If you read last week’s GT, you may have seen me playing a sports kiosk or self betting terminal. When I am at the racetrack this is usually the way I bet.
Mostly, it’s because the ticket writers don’t understand my terminology when I place a wager. Though not full proof, it is a lot less confusing when I make my own bets.
In my days as a race ticket writer in Vegas during the late 1970s and early ’80s, most in the business were degenerate horse players. I could well have fallen into that group. It was perfectly normal to have your trusty Daily Racing Form next to you and write your own tickets.
If you lost, the money would either be placed in the door or settle up at the end of the shift. As we know, this really isn’t a very good idea. Some writers would try and get even only to never come back after taking lunch break, thus leaving behind a cash door filled with losing tickets.
If you don’t remember those days before the computers took over, every track had a three digit betting number. Well, this one day I just loved this horse running at Arlington Park. I made one of my bigger wagers ($10 win and place) on No. 363, wrote the ticket, put the double sawbuck in my door and waited for the result.
There were no live feeds back then and, on that day, there were no calls at AP. I just waited for the result along with some of the customers, who bet the horse on my advice. The result comes in $20.80 to win, $10.60 to place and everyone was thanking me. After my shift, I go to cash my ticket only to find out I wrote myself the wrong number.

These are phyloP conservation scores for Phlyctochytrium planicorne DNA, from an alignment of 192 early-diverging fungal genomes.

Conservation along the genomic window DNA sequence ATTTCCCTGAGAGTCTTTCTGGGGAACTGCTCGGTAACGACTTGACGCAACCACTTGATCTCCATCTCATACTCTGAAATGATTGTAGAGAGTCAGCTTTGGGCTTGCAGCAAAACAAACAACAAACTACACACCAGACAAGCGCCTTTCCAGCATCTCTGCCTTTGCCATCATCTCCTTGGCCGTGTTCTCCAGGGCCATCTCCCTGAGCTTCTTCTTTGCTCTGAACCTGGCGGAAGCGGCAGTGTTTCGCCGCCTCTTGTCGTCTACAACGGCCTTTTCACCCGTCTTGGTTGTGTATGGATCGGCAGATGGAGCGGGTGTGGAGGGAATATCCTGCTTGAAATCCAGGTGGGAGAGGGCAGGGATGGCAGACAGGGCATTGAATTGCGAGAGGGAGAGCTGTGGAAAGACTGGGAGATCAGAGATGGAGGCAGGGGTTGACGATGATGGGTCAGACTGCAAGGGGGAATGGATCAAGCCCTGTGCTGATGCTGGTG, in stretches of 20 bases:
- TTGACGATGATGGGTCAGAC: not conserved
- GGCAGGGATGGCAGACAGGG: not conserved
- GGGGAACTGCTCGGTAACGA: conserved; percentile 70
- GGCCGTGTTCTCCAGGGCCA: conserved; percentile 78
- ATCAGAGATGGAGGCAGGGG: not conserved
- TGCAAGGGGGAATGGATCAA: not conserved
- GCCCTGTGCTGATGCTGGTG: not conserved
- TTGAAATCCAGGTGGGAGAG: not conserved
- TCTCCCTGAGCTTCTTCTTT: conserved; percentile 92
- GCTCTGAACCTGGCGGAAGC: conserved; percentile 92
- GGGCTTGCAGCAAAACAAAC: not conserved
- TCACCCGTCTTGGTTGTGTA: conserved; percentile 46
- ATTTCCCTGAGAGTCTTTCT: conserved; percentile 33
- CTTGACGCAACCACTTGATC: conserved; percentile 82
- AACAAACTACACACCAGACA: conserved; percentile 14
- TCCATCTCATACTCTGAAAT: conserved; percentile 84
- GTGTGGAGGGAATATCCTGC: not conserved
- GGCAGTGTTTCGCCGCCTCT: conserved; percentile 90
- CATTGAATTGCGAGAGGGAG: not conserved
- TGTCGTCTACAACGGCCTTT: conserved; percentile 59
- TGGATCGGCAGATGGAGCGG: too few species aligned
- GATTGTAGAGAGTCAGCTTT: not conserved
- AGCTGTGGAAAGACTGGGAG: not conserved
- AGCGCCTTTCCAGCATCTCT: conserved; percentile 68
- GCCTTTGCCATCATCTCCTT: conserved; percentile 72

Even with the popularity of self-betting terminals, they will never replace a good ticket writer. I love to interact with some of these true professionals, like Hugh and Wayne at Palace Station. If you need to know anything about sports, Hugh is a walking, talking gold mine. He’s an excellent writer with a top-notch opinion, someone you have to regard when he talks.
As for Wayne, I can’t remember meeting a more knowledgeable horse handicapper. Wayne is one of those utility players like the top baseball teams have. You can find him in the sports or race book writing tickets, doing the boards with his perfect penmanship, or answering questions. Good work guys and don’t fret. The machines can never match what you do. Keep up the good work.
It’s a lot like going to your favorite bar to have a drink and talk with your favorite bartender, or going to your favorite barber. We all need one another, so acting nice and making conversation is good for your body and soul.
Here are a few futures bets just in case there’s a little extra money you want to tie up.
Over and under wins in the NFL: I got this from a very good source and really believe it’s a good bet. Take the Oakland Raiders under 9Â½. They will be lucky to get 8!
The other is a shot, but worth a $20 play. Take Arizona State to win the 2004 Sugar Bowl at 100-1. It could happen.